Chemistry Teacher 

Anyone who cites clubhouse chemistry as a factor on a winning team should be slapped upside the head with a game program from the era of the early-1970s Oakland A's or the late-1970s New York Yankees. Both won a lot of World Series and punched each other several times in les moustaches. Reggie Jackson was the straw that stirred the drink on both squads. Coincidence?

Giants followers know that throughout the team's run of success since 1997, team chemistry has been, shall we say, Barry Barry bad. It's not all Bonds's fault: it doesn't help when your second biggest star is a sullen redneck who avoids his teammates but is always ready with a quip for the press.

Who cares if they like each other? Just win, baby, someone once said. (Please don't make me look for his picture. Ick.)

This year, the Giants clubhouse is infected with the buddy bug. Even cranky Barry admitted that he likes his teammates -- in no small part because Steve Finley came out early in spring training and told everyone that Game of Shadows was full of stilted prose and embarrassing mixed metaphors. "As a Shakespearean post-doc, I know my tragic figures and let me tell you, Barry Bonds is no Othello," Finley told Henry "The Fifth" Schulman.

To cement the jollity, Mark Sweeney organized the spring-training R&R known as "Giants Idol," made Bonds dress up in extra-large coconuts and do a couple pole dances. It was not only a bonding moment, it was hot. And Barry was happy. (Oops, those weren't coconuts, those were his pectoral muscles.)

Don't take my word for it -- listen to the man himself. He's at peace.

Unfortunately, the Giants are wallowing around .500, which is where the chemistry thing comes in. With the Giants Idol contest, Sweeney instantly became a team leader, a self-anointed release valve for a clubhouse that many years running has been politely described as "professional" or "veteran," which can mean anything from uptight to boring to tense, but definitely not fun.

So here comes Sweeney, a guy who's thrilled to make a mil a year, who'll play first and left field but is also happy pinch-hitting, and he snaps a wet verbal towel against the team's bare dragging asses after two limp losses in Florida:

"The intensity has not been there," Sweeney said. "We're gotten good pitching outings both times (here), but we haven't helped them out. You've got to give the other team credit, too, but you can deal with it if you have intensity, and right now we don't.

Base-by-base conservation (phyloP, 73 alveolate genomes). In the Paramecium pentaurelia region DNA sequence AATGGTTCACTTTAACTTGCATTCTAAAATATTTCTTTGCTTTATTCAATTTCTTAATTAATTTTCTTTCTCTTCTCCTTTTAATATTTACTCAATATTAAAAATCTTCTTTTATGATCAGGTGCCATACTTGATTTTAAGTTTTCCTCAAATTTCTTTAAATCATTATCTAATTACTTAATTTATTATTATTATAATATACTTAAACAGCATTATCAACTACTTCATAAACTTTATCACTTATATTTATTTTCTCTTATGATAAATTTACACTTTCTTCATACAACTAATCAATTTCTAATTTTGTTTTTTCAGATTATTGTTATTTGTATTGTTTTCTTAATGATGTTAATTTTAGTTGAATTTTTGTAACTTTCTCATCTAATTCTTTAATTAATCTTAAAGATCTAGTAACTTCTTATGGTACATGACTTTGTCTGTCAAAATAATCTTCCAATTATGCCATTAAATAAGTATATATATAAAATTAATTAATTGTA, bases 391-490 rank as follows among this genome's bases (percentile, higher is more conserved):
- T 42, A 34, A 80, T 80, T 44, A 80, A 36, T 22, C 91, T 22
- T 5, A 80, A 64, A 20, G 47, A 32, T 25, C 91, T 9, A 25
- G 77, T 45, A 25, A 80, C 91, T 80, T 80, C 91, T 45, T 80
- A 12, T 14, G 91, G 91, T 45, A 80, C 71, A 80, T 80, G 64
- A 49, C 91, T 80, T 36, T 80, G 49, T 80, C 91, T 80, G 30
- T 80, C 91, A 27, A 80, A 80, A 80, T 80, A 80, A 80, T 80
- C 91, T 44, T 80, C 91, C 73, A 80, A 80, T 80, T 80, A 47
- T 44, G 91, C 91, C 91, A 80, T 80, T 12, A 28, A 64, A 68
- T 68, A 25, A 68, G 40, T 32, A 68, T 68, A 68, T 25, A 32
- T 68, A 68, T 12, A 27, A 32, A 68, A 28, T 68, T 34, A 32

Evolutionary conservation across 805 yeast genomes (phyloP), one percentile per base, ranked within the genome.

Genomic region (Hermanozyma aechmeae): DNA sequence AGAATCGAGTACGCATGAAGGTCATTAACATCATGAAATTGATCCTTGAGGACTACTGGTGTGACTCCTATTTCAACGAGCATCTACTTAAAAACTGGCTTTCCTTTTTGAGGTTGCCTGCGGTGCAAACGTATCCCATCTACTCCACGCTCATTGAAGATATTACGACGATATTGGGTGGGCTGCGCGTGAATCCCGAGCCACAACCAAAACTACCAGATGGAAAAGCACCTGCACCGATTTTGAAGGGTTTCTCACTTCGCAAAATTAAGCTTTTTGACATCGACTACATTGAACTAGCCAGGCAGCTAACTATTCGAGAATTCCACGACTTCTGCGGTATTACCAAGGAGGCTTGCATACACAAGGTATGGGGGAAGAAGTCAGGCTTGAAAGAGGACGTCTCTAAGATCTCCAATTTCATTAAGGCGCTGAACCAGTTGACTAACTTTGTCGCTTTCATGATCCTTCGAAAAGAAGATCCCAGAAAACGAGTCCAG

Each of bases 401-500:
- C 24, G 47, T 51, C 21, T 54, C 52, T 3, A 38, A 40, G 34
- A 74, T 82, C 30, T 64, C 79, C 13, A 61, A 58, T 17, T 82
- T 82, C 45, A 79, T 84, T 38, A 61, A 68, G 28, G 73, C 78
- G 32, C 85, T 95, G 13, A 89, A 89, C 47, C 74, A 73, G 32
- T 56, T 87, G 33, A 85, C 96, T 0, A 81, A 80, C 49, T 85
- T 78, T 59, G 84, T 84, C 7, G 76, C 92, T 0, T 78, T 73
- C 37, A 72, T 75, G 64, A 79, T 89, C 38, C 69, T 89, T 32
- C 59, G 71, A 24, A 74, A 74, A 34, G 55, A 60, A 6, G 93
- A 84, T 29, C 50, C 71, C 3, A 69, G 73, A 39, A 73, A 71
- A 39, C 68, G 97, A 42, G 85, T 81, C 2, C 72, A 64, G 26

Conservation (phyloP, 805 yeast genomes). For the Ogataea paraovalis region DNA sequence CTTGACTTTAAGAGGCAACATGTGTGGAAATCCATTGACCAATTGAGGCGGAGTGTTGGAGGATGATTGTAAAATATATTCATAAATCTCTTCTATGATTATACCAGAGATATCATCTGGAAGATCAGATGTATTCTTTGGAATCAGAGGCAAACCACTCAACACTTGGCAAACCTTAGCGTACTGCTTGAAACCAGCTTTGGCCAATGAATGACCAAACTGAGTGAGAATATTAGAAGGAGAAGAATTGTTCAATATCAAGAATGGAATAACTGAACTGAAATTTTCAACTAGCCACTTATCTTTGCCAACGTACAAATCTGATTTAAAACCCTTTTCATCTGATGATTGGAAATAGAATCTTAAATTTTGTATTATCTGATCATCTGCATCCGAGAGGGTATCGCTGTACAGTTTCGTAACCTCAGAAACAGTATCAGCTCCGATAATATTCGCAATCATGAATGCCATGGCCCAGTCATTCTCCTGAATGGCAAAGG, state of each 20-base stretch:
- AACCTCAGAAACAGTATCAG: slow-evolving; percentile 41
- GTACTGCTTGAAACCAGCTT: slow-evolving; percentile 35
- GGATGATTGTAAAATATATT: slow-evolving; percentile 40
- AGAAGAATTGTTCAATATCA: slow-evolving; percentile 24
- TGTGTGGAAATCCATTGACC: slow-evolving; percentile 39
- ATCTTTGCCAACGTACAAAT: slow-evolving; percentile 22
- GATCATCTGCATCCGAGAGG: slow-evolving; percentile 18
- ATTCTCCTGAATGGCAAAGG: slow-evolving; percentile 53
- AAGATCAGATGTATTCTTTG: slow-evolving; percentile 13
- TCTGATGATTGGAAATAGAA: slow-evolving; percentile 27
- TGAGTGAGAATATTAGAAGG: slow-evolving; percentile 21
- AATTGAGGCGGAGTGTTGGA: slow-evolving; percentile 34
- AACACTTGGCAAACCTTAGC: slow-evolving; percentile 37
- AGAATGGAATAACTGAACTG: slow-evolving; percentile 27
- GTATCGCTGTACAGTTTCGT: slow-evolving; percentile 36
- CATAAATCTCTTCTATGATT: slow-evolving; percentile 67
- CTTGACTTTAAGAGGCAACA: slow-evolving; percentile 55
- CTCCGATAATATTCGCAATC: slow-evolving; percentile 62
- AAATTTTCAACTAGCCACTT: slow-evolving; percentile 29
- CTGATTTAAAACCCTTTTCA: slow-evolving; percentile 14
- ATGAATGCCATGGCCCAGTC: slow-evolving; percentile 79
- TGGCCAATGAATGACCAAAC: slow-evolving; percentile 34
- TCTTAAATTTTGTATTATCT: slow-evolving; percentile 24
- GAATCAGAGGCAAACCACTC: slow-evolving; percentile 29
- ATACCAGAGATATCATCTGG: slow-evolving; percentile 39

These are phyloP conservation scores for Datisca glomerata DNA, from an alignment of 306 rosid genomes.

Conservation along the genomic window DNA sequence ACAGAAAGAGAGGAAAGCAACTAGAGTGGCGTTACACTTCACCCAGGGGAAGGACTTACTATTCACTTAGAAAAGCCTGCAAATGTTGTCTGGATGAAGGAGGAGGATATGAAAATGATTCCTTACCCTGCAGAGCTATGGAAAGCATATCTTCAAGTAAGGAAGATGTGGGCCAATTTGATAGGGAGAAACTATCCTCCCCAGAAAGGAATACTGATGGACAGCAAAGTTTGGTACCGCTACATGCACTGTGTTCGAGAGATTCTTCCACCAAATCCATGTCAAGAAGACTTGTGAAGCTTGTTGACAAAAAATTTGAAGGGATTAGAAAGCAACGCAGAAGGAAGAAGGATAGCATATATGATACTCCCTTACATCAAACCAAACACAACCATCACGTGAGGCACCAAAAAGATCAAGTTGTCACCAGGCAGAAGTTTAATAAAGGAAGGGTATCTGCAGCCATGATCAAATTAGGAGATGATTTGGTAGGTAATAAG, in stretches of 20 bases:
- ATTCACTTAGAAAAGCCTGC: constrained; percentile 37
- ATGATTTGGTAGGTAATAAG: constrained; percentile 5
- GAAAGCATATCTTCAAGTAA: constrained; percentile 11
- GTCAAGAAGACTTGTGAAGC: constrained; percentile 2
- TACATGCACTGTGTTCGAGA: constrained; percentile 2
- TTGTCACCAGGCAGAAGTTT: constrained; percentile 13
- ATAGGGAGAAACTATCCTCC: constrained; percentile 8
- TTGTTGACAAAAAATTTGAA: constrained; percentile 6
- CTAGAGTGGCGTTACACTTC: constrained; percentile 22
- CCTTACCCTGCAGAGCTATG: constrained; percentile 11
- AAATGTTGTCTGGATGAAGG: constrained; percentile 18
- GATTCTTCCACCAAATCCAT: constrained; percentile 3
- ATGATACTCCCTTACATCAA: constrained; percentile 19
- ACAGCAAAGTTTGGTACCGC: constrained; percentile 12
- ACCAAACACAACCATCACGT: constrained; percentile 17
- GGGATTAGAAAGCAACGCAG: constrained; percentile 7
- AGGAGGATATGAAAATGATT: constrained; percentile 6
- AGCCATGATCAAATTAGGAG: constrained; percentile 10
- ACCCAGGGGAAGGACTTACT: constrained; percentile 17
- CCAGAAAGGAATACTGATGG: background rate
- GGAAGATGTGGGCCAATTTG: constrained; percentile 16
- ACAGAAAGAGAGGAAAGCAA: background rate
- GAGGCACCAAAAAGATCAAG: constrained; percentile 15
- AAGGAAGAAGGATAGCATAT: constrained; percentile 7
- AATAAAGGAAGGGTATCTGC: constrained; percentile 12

"We're not coming out like we did in Houston," Sweeney said, referring to a three-game sweep on the last trip in which the Giants outscored the Astros 34-5. "Look at Houston and look at here. It's totally different. Those things happen, but we can't show up and expect we'll be able to win like that.

"I'm not calling anyone out here, but I think as a whole, we're not playing the game hard enough every single night. That's got to happen on a consistent basis if you want to win every night."

So the day after he calls his teammates out -- don't be fooled by his veteran rhetoric -- he rip-starts the offense with a leadoff triple, scores the game's first run, gets another key base hit and the Giants win 6-1.

I'm not saying chemistry is important, but it never hurts to have a guy on the team who makes everyone else's focus a little sharper. Because Felipe isn't going to be making any storm-the-hill-you-dirty-dogs! speeches any time soon.


Blog note: Martin the OGC muses at length about the Giants' strategy in the upcoming draft. Sounds like the crop is weighted toward pitchers. Perhaps this plays to the Giants' advantage, seeing how they seem to scout pitchers better than position players.

Small print update: Now reading John Updike's Rabbit, Run in what will no doubt be a year-long journey through the entire Rabbit cycle. Better late than never. It's much more experimental than I expected -- the jazz/beat inflections, the obvious straining toward a poetic tint in the prose. Not to mention the sex, the tawdriness, the loucheness that bumps up against the small-town Potemkin heroism: High school hoops star, married with kid and over the hill at 25, fucks fat whore after bad Chinese dinner and professes to fall in love. At points it feels too self-conscious -- young brash writer thrusting a chin out to say, Great American novel, here I come -- but people said that about James Joyce, too.


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